Civil asset forfeiture might be one issue where the opposite ends of the political spectrum can find agreement and Mississippi is one of the nation’s leaders on this issue.
Law enforcement agencies use civil asset forfeiture to seize property that they believe to have been used in commission of a crime. In Mississippi, an agency only needs to connect property to a crime to seize it and can use 80 percent of the proceeds from it to supplement their budgets. For a property owner to recover their seized assets, they’d have to prove in a civil court that their property wasn’t involved with a crime. They don’t even have to be convicted of a crime for their property to be seized.
Mississippi took an important first step toward transparency with civil asset forfeiture Tuesday after Gov. Phil Bryant signed into law House Bill 812. The new law will require law enforcement agencies to keep records (they weren’t required to record forfeitures previously) of all seizures, whether the owners were charged with a crime and what the agency did with the property. The state’s Bureau of Narcotics will build and maintain a website detailing all forfeitures.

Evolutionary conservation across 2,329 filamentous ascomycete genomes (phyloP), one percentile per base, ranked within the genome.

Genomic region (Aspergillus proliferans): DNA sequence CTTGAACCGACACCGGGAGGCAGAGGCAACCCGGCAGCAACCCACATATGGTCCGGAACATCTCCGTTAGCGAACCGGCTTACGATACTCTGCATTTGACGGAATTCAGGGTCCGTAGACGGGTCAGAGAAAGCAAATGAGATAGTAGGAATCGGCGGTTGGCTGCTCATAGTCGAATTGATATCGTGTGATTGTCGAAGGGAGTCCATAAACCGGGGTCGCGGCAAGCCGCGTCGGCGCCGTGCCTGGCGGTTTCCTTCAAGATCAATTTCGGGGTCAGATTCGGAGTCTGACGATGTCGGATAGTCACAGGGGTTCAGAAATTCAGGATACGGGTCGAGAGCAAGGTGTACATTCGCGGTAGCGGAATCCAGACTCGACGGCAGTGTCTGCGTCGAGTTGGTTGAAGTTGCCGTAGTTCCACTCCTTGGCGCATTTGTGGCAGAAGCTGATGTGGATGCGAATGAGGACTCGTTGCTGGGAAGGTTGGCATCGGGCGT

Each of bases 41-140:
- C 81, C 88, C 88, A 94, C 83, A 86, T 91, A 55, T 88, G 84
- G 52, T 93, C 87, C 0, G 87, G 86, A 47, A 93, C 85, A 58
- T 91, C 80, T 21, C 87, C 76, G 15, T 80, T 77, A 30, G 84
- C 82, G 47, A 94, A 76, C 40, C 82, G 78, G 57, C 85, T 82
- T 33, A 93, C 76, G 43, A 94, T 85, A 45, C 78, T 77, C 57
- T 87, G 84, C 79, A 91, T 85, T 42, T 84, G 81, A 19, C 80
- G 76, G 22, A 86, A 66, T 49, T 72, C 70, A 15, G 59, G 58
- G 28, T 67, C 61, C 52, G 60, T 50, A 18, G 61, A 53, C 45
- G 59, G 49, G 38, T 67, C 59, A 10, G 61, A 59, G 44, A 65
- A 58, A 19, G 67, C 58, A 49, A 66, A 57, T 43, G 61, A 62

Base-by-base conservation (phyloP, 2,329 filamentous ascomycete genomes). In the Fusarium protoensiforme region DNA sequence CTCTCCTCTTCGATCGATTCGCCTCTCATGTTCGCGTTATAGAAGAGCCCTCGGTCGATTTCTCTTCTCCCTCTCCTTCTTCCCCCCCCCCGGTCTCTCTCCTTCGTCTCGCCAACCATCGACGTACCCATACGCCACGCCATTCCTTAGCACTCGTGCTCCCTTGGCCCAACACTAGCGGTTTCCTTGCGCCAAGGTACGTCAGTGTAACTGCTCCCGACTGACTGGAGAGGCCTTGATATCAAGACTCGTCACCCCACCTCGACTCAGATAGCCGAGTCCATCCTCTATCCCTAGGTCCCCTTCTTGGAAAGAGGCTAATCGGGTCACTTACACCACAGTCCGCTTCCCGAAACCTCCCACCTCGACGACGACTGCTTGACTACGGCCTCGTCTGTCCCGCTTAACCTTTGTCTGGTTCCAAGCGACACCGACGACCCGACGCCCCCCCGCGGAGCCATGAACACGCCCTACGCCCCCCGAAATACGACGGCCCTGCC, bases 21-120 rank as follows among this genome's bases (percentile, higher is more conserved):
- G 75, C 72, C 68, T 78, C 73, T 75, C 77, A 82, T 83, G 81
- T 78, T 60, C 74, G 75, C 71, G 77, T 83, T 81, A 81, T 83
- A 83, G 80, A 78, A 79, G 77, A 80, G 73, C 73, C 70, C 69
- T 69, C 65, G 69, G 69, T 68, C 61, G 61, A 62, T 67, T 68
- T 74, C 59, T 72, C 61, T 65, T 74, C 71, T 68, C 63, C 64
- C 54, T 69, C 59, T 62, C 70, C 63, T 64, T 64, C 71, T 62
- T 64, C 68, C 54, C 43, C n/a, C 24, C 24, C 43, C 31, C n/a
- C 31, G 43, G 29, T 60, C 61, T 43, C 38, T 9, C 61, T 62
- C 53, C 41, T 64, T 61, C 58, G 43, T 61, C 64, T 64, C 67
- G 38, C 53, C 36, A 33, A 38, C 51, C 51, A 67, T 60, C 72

The state is now the 18th to enact civil asset forfeiture reform.
This is just the first step in reforming what the Institute for Justice calls “policing for profit.” We believe transparency is essential, both to protect law enforcement from false allegations of illegal seizures and the property rights of the citizenry.
Please see related article: http://biggerpieforum.org/trump-appalled-police-asset-forfeiture/